29.1 The Battle of Muta
Mohamed sent an army to the borders of the Roman territories in Al-Sham to chastise the tribes there for killing the emissaries he had sent to call them to Islam. The army was three thousand strong, the banner of command being given to Zayd ibn Al-Haritha. If he fell, it was to go to Jafar ibn Abi Talib, and if he fell, it was to be given to Abdullah ibn Rawaha. Khaled went out with this army. He had just entered into Islam and wanted to prove his valor in the service of the religion that had convinced him of its truth.

Before they left, Mohamed did something he had not done with the armies he had sent out before. He seemed afraid for them and prayed for them, and ordered all the Muslims to pray that they would return safely to their homes, then he went out to bid them farewell and walked with them to the outskirts of the city. He charged them not to kill women, children, boys, or blind men, not to destroy a house or cut down a tree.

They had hoped to take the tribes who had killed their brethren by surprise, but when they arrived in Muta in Al-Sham, they found the tribes had heard of their approach and were prepared for them, having collected all the neighboring tribes. They had also alerted the agent of Hercules in the area and asked for his assistance and Hercules had sent some battalions to strengthen their own numerous forces.

When the three thousand Muslims learnt of what was awaiting them, some counseled that it would be better to inform the Prophet of the numbers of their enemy, then wait for his orders. Many approved and this counsel would have prevailed had not Abdullah ibn Rawaha, who besides being a passionate poet was also an indomitable warrior, spoken fiery words to them, saying that they were evading what they had come for, the honor of dying for Allah's sake.

"We do not fight by weapons and numbers, but by the great religion that Allah had bestowed upon us," he reasoned.

They were all moved by these words and decided to march forwards. So on marched the three thousand to face an army of, some say, and two hundred thousand in all.

On the borders of AI-Balqa, they met the Roman legions and the tribesmen in a village called Masharif where a fierce battle took place. Zayd ibn Al-Haritha charged forward with the banner, knowing very well that it meant death, and fought bravely until he was killed. Jafar ibn Abi Talib took the banner from his hand and led the battle until he fell. The enemy killed his horse and he fought on foot until they cut off his right arm, so he held the banner with the left. When they cut it off, he held it by the upper arms until he was killed. Now it was the turn of' Abdullah ibn Rawaha to lead the battle. He hesitated a moment and uttered this poem:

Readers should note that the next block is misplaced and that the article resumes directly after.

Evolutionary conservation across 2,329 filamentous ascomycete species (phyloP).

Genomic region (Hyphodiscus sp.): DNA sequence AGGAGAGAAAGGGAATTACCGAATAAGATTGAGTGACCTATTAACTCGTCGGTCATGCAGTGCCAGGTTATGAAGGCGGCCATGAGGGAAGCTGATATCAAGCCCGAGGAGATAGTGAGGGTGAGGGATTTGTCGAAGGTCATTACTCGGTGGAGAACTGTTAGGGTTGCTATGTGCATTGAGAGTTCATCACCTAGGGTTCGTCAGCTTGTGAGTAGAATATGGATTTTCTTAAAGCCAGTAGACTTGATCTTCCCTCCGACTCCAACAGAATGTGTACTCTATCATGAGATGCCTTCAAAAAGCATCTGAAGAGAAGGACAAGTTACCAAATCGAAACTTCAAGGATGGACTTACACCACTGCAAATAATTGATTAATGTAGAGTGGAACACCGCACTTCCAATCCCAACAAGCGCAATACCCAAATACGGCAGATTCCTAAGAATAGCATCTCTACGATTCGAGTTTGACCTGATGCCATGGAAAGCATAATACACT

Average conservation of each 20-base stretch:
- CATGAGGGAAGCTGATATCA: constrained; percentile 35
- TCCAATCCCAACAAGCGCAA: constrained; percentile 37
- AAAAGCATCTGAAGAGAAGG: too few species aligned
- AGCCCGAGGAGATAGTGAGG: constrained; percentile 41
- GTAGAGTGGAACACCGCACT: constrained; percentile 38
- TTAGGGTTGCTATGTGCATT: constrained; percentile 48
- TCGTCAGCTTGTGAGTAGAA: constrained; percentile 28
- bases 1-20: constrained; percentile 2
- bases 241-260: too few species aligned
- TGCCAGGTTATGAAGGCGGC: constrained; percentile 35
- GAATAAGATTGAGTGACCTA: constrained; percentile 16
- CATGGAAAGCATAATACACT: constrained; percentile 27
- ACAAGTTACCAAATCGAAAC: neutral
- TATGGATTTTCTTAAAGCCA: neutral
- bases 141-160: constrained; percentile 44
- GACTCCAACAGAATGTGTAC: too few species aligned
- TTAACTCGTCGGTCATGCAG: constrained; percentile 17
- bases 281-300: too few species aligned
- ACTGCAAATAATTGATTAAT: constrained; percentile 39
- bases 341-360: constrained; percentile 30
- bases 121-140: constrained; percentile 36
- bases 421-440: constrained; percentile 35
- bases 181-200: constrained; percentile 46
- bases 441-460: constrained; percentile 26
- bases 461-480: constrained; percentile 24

I swear, my heart, thou shalt charge in,
I swear I shall compel thee.

Then he charged in and continued to fight until he too was killed.

Who would take the banner after that, knowing full well that he would be cut to pieces? Khaled ibn Al-Walid accepted it. Khaled was a military genius of rare ability and he could see that the Muslims were beginning to lose control over their movements and were being driven right and left by the two great hosts. So he turned the army round and fought a rearguard action. It is said nine swords were broken in his hand that day. Fighting continued until it was dark and the Muslim and Roman armies separated for the night.

In the cool of the night, Khaled made his plans. Before dawn he changed the positions of his men. He placed the right wing in place of the left and the centre in place of the rear and vice versa. In the rear he ordered a long line of men to march, making such noise and din as to give the impression that a great army was on its way to reinforce the Muslims.

When morning came, the Romans saw faces they had not seen the day before (due to the change of position) and heard great noise from afar. They feared that a great army was coming as reinforcements from Medina. If three thousand had been able to stand against them and almost win, what would this great army do to them? They drew back and would not fight the Muslims anymore. Khaled was then able to withdraw and turn with the army towards Medina, saving it from odds far beyond its powers to tackle.

The Romans were relieved that the Muslims had left their territory, but the Arab tribes of these parts had watched with great admiration how the Muslims had fought. These were Arabs like them, yet they surpassed the feared Roman legions in courage and ability. What was it that gave them this tremendous power and endurance? Surely there must be something in this new religion that liberated the souls of men. One of their leaders, who was at the same time the head of a Roman detachment, entered into Islam and would not be deterred by the threats or temptations of Hercules. He was beheaded, but Islam began to be studied and loved by these northern tribes. Many from the tribes of Ghatafan, Salaman, Ashja, Abbasa, Zabyan and Kazan entered into Islam.